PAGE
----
Here's what you'll find in this section:
In the previous chapter, we found that by computing a confidence interval, we
could obtain a range of likely values for the population parameter we're
estimating. Not only that, but we could do a heuristic ``test'' to see if claims
were correct by seeing if the confidence interval captured the claimed value.
For example, a manufacturer claims that the average lifetime of an electronic
component is 32 hours. We could take a sample of electronic components of size
n
and measure their lifetime. By measuring the sample mean and variance, we can
compute a 95% confidence interval. If 32 fell within our interval, we said we
would believe the claim of the manufacturer. If it didn't fall within the
interval, we wouldn't believe the claim. Hypothesis testing/ is a
formal way of testing claims such as these and is closely related to confidence
intervals.


Heuristic Introduction to Hypothesis Testing
Hypothesis testing in science is a lot like the criminal court system in
the United States. How do we decide guilt?
 Assume innocence until ``proven'' guilty.
 Evidence is presented at a trial.
 Proof has to be ``beyond a reasonable doubt.''
A jury's possible decision:
Note that a jury cannot declare somebody ``innocent,'' just ``not guilty.''
This is an important point. Do juries ever make mistakes?
 If a person is really innocent, but the jury decides (s)he's guilty,
then they've sent an innocent person to jail.
 If a person is really guilty, but the jury finds him/her not guilty, a
criminal is walking free on the streets.
In our criminal court system, a Type I error is considered more important
than a Type II error, so we protect against a Type I error to the detriment
of a Type II error. This is the same as in statistics.


Null and Alternative Hypotheses

Science, in general, operates by disproving/ unsatisfactory
hypotheses and proposing newandimproved hypotheses which are testable.
The approach we take in statistics is exactly this scientific method. We
start with a hypothesis which we assume/ is correct. We call
this the null hypothesis/ or
, and our goal is to reject
in favor of the alternative hypothesis,
.

Type I and Type II Errors

The kind of errors we can make are
 Type I:/ Reject
when
is really true.
 Type II:/ Fail to reject
when
is really false.
It is important to emphasize that we can either reject
/ or fail to reject/
(in the same sense, a jury can only find someone ``guilty'' or ``not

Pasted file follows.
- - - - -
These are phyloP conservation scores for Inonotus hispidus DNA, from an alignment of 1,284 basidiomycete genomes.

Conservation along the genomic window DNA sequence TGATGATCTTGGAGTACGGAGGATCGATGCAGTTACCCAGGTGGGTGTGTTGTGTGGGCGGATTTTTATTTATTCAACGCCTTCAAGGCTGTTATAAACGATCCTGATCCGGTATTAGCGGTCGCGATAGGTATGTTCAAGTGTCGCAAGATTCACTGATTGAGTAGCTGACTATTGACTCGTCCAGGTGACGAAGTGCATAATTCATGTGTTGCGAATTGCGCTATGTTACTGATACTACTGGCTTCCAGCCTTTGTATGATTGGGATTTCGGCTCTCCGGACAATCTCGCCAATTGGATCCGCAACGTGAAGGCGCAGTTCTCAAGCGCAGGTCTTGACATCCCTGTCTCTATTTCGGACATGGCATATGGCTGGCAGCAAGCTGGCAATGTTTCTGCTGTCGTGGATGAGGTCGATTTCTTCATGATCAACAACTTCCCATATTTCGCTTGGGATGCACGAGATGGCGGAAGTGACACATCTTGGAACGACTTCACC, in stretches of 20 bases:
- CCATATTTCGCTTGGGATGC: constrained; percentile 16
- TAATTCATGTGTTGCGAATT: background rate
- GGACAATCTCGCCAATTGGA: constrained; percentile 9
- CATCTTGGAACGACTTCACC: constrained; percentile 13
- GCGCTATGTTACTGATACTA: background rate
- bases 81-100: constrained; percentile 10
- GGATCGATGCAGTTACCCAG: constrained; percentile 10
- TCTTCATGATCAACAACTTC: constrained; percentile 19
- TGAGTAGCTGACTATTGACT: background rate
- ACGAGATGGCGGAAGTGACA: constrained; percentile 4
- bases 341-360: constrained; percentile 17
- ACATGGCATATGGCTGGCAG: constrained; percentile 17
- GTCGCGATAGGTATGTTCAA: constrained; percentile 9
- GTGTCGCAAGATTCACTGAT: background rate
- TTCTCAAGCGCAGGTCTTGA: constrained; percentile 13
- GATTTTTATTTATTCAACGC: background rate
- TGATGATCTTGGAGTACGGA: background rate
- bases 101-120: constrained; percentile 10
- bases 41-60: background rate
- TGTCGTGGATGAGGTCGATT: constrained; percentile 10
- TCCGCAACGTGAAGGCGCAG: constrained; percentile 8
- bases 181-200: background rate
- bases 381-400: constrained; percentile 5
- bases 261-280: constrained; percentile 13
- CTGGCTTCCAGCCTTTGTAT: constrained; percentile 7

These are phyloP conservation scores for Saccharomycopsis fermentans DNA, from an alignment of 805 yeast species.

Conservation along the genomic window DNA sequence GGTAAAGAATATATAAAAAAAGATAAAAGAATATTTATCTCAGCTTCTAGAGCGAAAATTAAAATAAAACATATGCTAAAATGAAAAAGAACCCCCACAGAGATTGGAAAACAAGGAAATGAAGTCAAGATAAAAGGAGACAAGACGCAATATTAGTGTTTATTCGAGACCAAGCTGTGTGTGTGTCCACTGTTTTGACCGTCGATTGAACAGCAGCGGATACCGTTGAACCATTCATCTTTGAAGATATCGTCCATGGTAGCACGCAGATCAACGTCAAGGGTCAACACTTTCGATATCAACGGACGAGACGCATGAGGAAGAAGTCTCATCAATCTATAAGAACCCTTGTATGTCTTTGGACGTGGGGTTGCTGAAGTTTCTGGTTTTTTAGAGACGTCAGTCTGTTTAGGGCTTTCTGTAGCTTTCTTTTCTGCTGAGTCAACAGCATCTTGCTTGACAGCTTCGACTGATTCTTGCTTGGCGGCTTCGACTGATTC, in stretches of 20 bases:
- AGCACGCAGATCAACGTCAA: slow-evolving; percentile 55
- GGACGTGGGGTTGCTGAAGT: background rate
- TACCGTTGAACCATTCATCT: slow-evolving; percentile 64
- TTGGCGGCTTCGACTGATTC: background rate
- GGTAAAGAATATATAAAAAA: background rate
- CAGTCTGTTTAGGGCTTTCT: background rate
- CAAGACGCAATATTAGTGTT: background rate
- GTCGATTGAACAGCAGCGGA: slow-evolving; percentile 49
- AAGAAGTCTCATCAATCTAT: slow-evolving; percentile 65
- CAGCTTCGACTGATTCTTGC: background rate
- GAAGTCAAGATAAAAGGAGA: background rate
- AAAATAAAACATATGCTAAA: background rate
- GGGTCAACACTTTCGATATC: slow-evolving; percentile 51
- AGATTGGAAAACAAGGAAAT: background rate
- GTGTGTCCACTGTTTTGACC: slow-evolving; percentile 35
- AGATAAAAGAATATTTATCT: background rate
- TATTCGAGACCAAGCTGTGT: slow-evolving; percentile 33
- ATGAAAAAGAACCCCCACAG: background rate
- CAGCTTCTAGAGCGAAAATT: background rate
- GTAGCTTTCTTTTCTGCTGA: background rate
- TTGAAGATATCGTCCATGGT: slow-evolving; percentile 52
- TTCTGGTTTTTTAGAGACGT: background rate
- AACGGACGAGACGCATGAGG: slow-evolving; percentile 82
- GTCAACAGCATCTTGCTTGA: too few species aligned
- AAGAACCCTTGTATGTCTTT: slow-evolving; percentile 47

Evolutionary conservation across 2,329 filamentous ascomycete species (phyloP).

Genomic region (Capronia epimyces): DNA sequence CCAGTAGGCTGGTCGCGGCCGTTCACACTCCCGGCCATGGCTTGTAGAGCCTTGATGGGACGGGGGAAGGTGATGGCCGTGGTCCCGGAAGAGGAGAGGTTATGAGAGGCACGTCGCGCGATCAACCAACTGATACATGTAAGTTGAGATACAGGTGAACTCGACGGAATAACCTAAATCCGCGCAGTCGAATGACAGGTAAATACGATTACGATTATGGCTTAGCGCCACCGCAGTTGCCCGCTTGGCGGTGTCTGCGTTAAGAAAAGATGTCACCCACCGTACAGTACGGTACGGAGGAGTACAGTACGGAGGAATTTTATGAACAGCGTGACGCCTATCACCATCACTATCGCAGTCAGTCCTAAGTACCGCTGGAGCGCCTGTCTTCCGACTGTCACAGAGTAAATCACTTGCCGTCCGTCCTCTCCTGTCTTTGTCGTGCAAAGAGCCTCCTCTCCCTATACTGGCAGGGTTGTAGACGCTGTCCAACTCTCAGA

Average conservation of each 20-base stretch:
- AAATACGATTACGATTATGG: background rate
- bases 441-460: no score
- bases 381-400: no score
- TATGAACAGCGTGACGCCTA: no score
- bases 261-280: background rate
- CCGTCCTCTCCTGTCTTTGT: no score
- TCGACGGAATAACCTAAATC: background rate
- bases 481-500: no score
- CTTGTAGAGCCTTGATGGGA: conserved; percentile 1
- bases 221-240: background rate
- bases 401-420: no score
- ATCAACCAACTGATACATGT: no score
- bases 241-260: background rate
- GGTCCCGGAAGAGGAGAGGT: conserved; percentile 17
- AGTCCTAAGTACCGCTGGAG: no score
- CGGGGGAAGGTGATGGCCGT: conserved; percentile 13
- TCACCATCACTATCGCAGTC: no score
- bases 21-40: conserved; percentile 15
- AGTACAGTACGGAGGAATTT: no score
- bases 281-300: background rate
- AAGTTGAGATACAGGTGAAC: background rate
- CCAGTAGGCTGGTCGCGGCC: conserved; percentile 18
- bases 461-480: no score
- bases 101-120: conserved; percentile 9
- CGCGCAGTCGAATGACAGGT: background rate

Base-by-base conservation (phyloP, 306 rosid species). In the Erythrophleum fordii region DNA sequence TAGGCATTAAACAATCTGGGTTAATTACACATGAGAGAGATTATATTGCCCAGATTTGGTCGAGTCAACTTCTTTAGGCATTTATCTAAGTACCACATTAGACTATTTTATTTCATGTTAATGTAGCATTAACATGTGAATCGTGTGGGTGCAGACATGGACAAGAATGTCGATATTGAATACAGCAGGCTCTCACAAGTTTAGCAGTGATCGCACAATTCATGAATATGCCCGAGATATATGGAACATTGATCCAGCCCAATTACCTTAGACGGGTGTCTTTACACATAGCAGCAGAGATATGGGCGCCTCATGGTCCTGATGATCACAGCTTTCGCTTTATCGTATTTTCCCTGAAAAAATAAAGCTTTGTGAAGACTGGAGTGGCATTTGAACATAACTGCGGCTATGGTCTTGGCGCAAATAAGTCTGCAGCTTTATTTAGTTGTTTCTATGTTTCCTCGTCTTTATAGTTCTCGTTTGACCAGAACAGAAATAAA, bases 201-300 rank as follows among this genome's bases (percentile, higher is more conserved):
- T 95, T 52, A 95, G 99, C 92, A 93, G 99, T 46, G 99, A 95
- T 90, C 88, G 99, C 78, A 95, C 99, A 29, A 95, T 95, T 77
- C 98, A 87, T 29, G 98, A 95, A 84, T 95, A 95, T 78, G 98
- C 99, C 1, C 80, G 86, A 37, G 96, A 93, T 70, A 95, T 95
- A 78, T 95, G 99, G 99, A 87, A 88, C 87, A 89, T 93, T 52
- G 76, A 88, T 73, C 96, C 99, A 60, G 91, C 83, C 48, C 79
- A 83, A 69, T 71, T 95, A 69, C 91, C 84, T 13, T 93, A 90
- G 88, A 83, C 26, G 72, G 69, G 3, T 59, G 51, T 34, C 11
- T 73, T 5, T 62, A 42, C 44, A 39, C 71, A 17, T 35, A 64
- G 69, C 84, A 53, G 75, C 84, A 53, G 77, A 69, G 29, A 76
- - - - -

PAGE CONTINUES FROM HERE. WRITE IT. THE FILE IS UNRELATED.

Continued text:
guilty,'' not ``innocent''). Some books will call the latter
accepting
, but we will try to be careful in using terminology.
In the one and two sample situation, we will always have three forms
of
:
Note that hypotheses are always about population parameters. The
first hypothesis above,
, is called a twosided/ or twotailed/ test, while
the second and third tests are onesided/ or onetailed/
hypotheses.

Review: Hypothesis Testing Facts

 Hypotheses:
 Null Hypothesis/
: The accepted explanation, status quo. This is what we're
trying to disprove.
 Alternate Hypothesis/
: What the researcher or scientist thinks might really be going
on, a (possibly) better explanation than the null.
 Test:
 The goal of the test is to reject
in favor of
. We do this by calculating a test statistic/ and
comparing its value with a value from a table in the book, the
critical value.
 If our test statistic is more extreme than our critical
value, then it falls within the rejection region/ of
our test and we reject
. We can set up the rejection region before computing our test
statistic.
 Decisions:
 Reject
.
 Fail to reject
.
 Errors:
 Type I:/ Reject
when
is really true.
 Type II:/ Fail to reject
when
is really false.


General Method for Hypothesis Testing

We will generally use the following steps in hypothesis testing:
 Identify from a word problem which category we're in (what the
appropriate test statistic is).
 Determine
and
.
 Set up the rejection region by looking up the critical value in the
appropriate table.
 Calculate the test statistic.
 Draw our conclusion: reject or fail to reject
.
 Interpret our results  say in words what our conclusion means.
Thus, just like we did using confidence intervals, all we have to do is
decide which test to use in which situation.

Reporting the pvalue of a test

Often, statisticians will report their test result as a pvalue.
The pvalue indicates the chance that one would obtained a test
statistic which is more extreme than the observed one when the
is true. The rule is always that we reject
if
The formula for pvalue is given in the next section. See the Tests
of Significance concept lab for more about pvalues.

Formulas

The formulas for the 11 cases considered in the `Calculating Tests of
Hypotheses' concept lab are given in the table at the end of this chapter.
For some examples, see the chapter for that lab.

Computer Lab


Concept Lab
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